In 2013, “we had the opportunity to sell the bottled water division (which we pretty much perceive as a dying industry) and consolidated in Santa Barbara,” Raley said. He was running the Ventura division at the time. That’s when he was promoted to General Manager and began working to grow the Santa Barbara business. “I brought up a lot of my team from Ventura. We’ve been together awhile. We’re pretty solid.
“Santa Barbara is a small town so our biggest and best growth is from word of mouth. And now we have our trucks.” The colorful Matilija trucks serve as eye-catching moving billboards in town and on the highways. “They’re all decaled and wrapped from bumper to bumper. That cost a good deal of money but people notice them everywhere. We were the first and now we’ve started seeing other companies doing their trucks.”
Raley also started community outreach, joining the local chamber of commerce and Better Business Bureau, volunteering at various charity events and donating water stations at school functions. He uses social media, posts videos and photos to the Matilija website three times a week and places Google ads.
He also uses two tried-and-true traditional methods of marketing: the Yellow Pages and telemarketing. “I thought the phone book was a dying breed. I was surprised to learn that wasn’t the case. They create a separate phone number so they can track your calls. We receive two calls a day through the phone book—that’s 60 calls a month that we convert to customers.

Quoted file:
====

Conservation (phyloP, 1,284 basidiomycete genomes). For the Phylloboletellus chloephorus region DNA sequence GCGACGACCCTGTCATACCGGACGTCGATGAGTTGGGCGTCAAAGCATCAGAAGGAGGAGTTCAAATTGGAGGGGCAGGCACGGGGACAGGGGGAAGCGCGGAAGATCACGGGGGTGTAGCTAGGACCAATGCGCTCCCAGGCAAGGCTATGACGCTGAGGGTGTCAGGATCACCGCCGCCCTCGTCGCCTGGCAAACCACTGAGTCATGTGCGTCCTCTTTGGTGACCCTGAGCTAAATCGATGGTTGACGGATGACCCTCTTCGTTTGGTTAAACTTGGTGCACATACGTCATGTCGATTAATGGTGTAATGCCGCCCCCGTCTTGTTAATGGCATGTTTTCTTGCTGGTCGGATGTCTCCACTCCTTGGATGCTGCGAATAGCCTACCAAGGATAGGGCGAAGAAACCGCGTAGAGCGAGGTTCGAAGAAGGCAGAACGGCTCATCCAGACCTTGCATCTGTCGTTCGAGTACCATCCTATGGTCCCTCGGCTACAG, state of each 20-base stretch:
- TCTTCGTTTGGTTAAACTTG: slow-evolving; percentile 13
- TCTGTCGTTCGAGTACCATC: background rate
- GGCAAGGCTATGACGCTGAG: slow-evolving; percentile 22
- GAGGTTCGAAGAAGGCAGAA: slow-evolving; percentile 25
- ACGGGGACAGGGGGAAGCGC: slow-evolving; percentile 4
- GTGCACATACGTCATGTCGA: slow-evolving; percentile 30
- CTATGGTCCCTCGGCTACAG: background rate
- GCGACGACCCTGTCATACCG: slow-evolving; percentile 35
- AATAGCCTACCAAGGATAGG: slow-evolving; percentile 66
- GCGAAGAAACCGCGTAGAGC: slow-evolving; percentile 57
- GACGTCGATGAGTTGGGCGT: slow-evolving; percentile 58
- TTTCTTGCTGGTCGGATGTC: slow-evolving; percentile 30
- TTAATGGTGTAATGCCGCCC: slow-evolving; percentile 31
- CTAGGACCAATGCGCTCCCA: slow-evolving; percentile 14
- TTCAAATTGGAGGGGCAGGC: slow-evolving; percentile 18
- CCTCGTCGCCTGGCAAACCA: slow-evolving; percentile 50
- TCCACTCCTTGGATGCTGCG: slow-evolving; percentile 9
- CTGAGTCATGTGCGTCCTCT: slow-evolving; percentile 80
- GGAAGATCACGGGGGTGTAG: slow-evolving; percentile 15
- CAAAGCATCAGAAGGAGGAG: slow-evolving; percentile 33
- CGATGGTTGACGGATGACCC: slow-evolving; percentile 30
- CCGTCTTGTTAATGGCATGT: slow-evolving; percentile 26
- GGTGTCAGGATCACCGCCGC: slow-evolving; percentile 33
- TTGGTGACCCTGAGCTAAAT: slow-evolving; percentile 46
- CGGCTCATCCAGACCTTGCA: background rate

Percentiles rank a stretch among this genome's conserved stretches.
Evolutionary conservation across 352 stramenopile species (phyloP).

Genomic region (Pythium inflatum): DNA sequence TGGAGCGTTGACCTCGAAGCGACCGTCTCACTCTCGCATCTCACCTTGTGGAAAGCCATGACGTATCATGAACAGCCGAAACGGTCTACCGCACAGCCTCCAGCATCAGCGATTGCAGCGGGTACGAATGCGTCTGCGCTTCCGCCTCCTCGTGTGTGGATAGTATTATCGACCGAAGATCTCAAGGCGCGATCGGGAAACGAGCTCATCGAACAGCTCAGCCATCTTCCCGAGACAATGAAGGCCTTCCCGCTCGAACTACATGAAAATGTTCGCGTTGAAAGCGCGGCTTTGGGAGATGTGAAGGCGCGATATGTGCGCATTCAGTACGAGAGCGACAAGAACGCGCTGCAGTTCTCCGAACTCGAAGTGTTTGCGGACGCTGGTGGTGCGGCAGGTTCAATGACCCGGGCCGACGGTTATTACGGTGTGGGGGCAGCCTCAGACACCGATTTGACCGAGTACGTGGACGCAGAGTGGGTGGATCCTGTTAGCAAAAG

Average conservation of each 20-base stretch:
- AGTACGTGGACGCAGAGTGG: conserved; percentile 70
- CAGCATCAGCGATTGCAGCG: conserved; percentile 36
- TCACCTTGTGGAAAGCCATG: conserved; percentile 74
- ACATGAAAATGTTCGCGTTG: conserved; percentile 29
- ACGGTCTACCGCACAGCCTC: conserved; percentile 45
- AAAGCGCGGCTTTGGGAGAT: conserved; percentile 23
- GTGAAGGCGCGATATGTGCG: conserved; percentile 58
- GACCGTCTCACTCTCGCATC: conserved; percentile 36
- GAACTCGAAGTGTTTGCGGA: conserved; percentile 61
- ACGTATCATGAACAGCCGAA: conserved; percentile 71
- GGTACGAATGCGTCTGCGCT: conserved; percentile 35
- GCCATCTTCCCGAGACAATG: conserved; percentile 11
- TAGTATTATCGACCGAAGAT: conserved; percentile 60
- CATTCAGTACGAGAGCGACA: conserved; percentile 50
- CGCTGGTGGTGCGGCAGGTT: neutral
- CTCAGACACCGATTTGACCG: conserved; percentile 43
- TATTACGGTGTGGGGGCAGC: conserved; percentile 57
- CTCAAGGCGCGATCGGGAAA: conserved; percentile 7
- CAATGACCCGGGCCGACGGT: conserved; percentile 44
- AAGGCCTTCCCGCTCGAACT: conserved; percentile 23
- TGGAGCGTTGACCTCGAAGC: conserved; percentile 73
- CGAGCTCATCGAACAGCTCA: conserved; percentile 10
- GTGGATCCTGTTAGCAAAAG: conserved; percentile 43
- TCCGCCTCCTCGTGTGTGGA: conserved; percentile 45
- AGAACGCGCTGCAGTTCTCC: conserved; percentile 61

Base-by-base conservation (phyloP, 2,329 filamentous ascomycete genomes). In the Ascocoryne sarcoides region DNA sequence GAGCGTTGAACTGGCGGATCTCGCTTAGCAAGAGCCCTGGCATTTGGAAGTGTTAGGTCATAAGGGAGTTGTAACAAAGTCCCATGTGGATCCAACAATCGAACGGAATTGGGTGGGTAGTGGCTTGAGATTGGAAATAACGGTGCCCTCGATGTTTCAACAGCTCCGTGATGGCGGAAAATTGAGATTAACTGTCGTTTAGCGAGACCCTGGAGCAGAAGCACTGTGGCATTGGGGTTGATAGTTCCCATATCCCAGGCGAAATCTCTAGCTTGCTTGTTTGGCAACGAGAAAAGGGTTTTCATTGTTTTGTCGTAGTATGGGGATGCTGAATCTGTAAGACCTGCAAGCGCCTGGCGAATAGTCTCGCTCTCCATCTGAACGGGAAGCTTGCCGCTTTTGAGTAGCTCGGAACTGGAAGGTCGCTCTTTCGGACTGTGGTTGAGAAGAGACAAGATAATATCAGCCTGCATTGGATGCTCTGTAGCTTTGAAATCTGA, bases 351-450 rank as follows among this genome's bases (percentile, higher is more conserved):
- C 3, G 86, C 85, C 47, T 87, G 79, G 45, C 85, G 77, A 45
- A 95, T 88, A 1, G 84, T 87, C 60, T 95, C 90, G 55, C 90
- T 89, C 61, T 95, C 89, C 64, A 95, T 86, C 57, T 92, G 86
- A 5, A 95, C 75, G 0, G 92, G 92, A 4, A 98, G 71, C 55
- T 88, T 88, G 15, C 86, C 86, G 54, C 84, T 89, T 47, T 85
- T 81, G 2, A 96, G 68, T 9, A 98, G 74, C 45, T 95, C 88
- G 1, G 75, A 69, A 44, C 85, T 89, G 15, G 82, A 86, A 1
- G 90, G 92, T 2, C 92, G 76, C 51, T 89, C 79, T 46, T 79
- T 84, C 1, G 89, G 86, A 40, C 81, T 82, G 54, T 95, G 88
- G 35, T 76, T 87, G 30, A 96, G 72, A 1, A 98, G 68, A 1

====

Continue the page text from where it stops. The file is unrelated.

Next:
“We also do focused telemarketing to previous customers. Our data base is fairly old. We have a full-time telemarketer who calls people who’ve gotten a water system from us years ago. We call up and say let us come out and check the equipment and they usually do need something.”
Free in-home evaluation
Personalized customer service is Matilija’s hallmark. “We try not to presume that we know what your needs are over the phone. We insist on coming to the home for a free test of the water and to look at the plumbing and hookups. That separates us from other companies. We focus on doing it right and that benefits the customer.
“We’re in an industry that’s growing and I like that. We take what we do pretty seriously. As a result of all the efforts of the Matilija team, the company has been growing rapidly. Our business was up 13 percent last year. The drought continues; the lakes, the underground wells are drying up so the water quality has gone down. Some customers are calling us who, prior to the drought, did not need our services. It also has become apparent that having an efficient water softener is key to water conservation. Our quality units have programmable options that can take the regeneration cycle from 80 to 100 gallons (302.8 to 378.5 liters) of water down to 20 gallons (85.7).”
Raley, a California native, has been in the water industry going on nine years, including his time at Matilija before his stint as a fireman. “I feel like I’m starting to actually learn what it takes to be successful,” he said. “A lot of our success comes from running the company like a fire station; keep the trucks washed, the tools in a specified spot, the property cleaned up. I find organization is the key to business in a lot of ways. I’m very meticulous. I didn’t go to college to be a business major and run a multi-million-dollar company; I took from what I learned at the fire department. That’s contributed to our success immensely.”